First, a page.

Judicial Watch: New HHS Documents Reveal Millions in Federal Funding for University of Pittsburgh Human Fetal Organ Harvesting Project Including Viable and Full-Term Babies
(Washington, DC) Judicial Watch and The Center for Medical Progress (CMP) announced today that they received 252 pages of new documents from the US Department of Health and Human Services that reveal nearly $3 million in federal funds were spent on the University of Pittsburgh’s quest to become a “Tissue Hub” for human fetal tissue ranging from 6 to 42 weeks gestation.
These documents were obtained as part of the Freedom of Information Act (FOIA) lawsuit in which Judicial Watch represents CMP and is suing HHS after it failed to respond to an April 28, 2020, FOIA request seeking among other things, the grant applications for a University of Pittsburgh “tissue hub and collection site.” (Center for Medical Progress v. U.S. Department of Health and Human Services (No. 1:21-cv-00642)).
The documents reveal the following:
- The aims of the project listed in the original 2015 proposal were to “develop a pipeline to the acquisition, quality control and distribution of human genitourinary [urinary and genital organs and functions] samples obtained throughout development (6-42 weeks gestation). … [and] generate an ongoing resource to distribute fresh developmental human genitourinary samples from various stages (6-42 weeks) to the GUDMAP [GenitoUrinary Development Molecular Anatomy Project] Atlas projects.”
- In the proposal, Pitt notes that is has been “collecting fetal tissue for over 10 years … include[ing] liver, heart, gonads, legs, brain, genitourinary tissues including kidneys, ureters and bladders.”
- Pitt noted in 2015 “we have disbursed over 300 fresh samples collected from 77 cases. The collections can be significantly ramped up as material could have been accrued from as many as 725 cases last year.”
- The Health Sciences Tissue Bank at Pitt is “embedded within the Department of Pathology … thus providing rapid access to very high quality tissue and biological specimens.”
- Pitt boasts it has a number of internal connections as well as a “strong working relationship with UPMC [University of Pittsburgh Medical Center] and the Department of Pathology” as well as three “laboratories in the flagship UPMC hospitals.” This includes a lab boasting a “ButcherBoy band saw for sectioning bone,” and a “frozen section room has digital video feed to and from the operating rooms. This also allows for instantaneous discussions with the surgeons as well [as] immediate ‘show and tell’ for them.” The proposal ironically also boasts about the laboratories at the “Children’s Hospital of Pittsburgh.”
- Later in the proposal, Pitt states that it records the “warm ischemic time on our samples and take steps to keep it at a minimum to ensure the highest quality biological specimens.” [The “warm ischemic time” refers to the amount of time an organ remains at body temperature after blood supply has been cut off. Warm ischemic time differs from cold ischemic time which refers to amount of time the organ is chilled. Pitt’s statement suggests the time between the abortion and collection is minimal.]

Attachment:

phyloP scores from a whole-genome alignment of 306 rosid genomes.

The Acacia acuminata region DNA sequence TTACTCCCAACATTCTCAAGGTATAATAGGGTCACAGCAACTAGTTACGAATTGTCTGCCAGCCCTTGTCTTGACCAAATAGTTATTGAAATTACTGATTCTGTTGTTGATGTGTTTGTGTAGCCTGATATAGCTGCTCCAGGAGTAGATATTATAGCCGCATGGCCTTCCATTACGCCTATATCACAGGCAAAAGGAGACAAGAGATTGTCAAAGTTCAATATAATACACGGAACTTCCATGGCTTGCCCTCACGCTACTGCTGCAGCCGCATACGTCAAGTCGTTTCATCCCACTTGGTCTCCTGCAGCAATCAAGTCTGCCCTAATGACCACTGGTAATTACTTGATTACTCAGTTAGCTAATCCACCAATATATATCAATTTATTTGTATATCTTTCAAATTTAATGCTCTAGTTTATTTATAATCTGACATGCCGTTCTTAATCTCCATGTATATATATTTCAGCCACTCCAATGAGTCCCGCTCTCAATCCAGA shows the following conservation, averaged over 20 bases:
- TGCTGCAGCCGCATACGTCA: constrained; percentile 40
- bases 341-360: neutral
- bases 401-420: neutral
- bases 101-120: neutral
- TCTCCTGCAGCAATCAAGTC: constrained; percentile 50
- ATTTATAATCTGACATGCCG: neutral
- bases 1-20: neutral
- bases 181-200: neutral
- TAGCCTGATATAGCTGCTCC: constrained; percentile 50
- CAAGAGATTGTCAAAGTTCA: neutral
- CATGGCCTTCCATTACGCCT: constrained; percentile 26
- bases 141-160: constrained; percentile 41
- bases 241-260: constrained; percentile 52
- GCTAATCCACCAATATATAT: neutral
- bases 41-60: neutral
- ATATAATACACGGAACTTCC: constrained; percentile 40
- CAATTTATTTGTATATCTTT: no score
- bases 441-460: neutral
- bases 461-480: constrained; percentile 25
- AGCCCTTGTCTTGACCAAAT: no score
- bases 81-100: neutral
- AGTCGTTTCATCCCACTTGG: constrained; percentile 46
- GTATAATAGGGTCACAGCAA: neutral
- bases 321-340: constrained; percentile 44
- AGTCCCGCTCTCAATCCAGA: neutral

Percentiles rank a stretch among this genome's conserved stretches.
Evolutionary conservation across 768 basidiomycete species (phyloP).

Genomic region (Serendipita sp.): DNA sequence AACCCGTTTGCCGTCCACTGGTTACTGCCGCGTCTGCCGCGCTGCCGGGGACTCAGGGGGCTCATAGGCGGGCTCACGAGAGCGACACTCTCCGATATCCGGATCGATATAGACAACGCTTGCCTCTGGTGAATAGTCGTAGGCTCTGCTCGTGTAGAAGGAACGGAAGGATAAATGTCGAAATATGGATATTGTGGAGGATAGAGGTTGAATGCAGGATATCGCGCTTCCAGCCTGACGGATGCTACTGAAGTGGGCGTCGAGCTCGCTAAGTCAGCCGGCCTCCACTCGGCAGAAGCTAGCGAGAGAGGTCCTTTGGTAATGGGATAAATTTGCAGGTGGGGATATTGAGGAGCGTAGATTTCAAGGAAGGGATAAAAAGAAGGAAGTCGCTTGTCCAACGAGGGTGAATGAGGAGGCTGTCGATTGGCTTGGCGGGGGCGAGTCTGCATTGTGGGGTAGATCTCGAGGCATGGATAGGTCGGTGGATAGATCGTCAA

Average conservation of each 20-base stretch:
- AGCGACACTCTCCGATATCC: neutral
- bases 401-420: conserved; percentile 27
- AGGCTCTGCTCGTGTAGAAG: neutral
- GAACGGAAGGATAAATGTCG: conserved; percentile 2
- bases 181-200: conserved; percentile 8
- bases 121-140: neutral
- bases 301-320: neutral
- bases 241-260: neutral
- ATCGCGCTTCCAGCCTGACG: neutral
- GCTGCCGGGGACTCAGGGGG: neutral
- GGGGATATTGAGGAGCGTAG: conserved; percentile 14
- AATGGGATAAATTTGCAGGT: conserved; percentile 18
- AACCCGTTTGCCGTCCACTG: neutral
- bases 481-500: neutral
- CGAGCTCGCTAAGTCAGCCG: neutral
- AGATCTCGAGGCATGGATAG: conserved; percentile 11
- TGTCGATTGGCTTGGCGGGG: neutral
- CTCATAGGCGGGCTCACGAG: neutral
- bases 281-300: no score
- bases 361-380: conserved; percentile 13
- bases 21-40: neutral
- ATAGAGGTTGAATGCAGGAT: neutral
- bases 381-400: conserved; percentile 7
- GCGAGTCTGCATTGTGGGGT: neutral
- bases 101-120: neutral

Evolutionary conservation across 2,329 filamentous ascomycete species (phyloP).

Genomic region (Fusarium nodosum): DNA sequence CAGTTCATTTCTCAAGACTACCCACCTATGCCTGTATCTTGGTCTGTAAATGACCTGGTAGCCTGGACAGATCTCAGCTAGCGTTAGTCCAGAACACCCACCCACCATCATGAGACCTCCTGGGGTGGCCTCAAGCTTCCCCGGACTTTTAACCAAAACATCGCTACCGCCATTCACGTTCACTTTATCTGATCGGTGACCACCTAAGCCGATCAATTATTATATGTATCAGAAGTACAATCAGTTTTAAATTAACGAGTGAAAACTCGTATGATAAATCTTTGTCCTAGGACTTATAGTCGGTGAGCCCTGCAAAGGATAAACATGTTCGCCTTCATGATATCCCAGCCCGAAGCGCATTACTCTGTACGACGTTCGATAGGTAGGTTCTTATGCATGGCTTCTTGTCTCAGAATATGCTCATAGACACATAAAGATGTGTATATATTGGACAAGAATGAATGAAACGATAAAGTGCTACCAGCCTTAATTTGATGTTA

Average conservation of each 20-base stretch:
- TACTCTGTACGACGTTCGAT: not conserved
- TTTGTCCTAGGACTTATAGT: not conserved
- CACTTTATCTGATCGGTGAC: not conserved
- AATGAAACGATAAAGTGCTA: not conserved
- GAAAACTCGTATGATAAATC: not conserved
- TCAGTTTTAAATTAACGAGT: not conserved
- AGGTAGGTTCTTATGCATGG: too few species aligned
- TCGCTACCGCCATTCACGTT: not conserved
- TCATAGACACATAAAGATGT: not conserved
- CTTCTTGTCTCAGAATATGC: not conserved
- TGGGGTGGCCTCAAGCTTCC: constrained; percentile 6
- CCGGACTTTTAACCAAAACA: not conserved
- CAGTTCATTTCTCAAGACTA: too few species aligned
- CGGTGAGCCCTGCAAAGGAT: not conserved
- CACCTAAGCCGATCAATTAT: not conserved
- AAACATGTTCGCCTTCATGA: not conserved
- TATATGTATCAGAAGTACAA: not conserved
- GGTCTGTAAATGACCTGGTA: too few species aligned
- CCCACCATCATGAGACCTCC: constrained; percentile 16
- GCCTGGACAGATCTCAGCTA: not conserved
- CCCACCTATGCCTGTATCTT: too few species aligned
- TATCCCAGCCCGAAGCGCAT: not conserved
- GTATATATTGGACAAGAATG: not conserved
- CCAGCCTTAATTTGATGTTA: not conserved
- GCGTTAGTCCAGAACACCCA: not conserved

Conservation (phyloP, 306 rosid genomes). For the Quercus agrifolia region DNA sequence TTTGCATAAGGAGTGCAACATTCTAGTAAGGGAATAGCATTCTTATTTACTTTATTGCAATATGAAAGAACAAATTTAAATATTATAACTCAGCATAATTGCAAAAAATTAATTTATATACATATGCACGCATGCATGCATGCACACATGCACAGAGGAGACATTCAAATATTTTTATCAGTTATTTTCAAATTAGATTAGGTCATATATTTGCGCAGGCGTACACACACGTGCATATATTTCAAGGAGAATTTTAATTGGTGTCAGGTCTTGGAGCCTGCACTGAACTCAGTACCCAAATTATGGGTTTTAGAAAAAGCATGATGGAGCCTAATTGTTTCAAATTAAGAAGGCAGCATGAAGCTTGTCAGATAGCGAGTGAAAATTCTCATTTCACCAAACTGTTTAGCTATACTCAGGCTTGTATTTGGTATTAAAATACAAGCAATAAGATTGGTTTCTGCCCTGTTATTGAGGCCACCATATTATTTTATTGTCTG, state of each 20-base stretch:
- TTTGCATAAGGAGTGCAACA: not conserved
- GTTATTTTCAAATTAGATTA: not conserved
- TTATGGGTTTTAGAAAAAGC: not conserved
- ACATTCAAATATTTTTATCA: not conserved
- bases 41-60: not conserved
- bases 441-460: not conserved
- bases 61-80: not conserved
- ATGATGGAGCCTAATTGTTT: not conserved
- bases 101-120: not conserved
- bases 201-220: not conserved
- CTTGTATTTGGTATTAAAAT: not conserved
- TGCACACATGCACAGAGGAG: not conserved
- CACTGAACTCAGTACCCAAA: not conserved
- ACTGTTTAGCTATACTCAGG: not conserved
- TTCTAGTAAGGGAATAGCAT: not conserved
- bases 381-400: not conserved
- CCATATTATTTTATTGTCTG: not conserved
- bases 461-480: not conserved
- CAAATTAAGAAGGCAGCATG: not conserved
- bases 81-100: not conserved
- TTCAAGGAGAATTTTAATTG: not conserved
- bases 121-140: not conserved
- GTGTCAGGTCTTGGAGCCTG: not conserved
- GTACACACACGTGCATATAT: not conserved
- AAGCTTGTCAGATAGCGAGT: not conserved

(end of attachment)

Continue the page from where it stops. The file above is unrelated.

- The Pitt scientists note that, “All fetal tissue is collected through a collaborative process including Family Planning, Obstetrics and Pathology.” And that, “the numbers of consents and collections has been steadily increasing… and we are in an excellent position to expand our services to include the needs of the GUDMAP Atlas projects.”
- Pitt anticipated “being able to harvest and distribute quality tissue and cells … [and] do not anticipate any major problems related to the acquisition and distribution of the tissues.”
- Pitt’s target goal “is to have available a minimum of 5 cases (tissues and if possible other biologicals) per week of gestational age for ages 6-42 weeks.”
- Pitt’s proposal also included a racial target for harvesting of human fetal parts. Of its planned aborted “subjects” Pitt desired 50% to be minority fetuses. The proposal suggests that the “subjects” be diverse because Pittsburgh is diverse, the U.S. Census Bureau shows the city of Pittsburgh is close to 70% white.
- Pitt’s proposal requested more than $3.2 million over a five-year period. The documents show NIH has funded at least $2.7 million so far for Pitt’s human fetal tissue harvesting and hub.
In March 2021, a federal court ordered HHS to release additional information about its purchases of organs harvested from aborted human fetuses. The court also found “there is reason to question” whether the transactions violate federal law barring the sale of fetal organs.
In May 2021, Judicial Watch announced it had uncovered records from the FDA showing the agency spent tens of thousands of taxpayer dollars to buy human fetal tissue from California-based Advanced Bioscience Resources (ABR). The tissue was used in creating “humanized mice” to test “biologic drug products.” The records show the agency ordered shipments to be “fresh; shipped on wet ice.”
In June 2020, Judicial Watch released records showing the FDA between 2012 and 2018 entered into eight contracts worth $96,370 with Advanced Bioscience Resources (ABR) to acquire “fresh and never frozen” tissue from 1st and 2nd trimester aborted fetuses for use in creating humanized mice for ongoing research. In February 2020, Judicial Watch made public additional humanized mice records.
“These documents show taxpayer money is being used to turn the University of Pittsburgh is a one-stop human fetal tissue shop – from procuring the tissue from elective abortions, ‘subdividing’ the human remains, to distributing and shipping the harvested tissue,” stated Judicial Watch President Tom Fitton.
The Center for Medical Progress’ press release is available here.